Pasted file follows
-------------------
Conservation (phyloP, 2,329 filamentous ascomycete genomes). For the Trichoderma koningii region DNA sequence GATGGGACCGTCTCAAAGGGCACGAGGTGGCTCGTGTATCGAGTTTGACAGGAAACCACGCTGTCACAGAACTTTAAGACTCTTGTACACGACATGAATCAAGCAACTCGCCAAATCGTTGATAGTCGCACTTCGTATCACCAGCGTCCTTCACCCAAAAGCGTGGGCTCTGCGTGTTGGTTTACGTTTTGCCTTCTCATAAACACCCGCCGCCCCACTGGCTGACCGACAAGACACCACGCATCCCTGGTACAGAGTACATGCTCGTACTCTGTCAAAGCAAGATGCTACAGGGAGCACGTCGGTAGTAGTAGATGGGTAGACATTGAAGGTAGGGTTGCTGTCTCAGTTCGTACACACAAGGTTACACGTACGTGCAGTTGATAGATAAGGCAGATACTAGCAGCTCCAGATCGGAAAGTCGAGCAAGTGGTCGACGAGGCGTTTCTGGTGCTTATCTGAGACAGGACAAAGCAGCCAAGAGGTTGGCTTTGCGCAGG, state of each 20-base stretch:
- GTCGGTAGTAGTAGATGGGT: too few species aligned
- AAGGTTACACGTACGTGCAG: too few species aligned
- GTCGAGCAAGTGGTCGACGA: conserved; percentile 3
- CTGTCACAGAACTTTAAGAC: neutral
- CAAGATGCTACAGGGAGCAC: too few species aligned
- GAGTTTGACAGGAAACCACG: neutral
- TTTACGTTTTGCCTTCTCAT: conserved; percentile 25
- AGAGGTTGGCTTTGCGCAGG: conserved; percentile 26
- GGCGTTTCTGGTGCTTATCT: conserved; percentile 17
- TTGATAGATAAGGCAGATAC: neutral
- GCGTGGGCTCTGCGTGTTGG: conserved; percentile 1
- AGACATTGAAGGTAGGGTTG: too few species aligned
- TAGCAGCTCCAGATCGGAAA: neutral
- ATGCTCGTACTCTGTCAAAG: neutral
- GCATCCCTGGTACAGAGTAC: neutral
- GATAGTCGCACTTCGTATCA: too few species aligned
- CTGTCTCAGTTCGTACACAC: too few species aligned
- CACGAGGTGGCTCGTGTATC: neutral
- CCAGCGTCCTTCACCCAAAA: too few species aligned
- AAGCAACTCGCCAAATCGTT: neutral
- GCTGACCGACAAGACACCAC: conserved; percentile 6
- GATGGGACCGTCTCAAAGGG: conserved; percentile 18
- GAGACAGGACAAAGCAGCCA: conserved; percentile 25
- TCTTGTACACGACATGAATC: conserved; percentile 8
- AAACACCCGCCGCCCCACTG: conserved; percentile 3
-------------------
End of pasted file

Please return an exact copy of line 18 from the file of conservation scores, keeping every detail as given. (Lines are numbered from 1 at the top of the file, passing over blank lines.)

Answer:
- CTGTCTCAGTTCGTACACAC: too few species aligned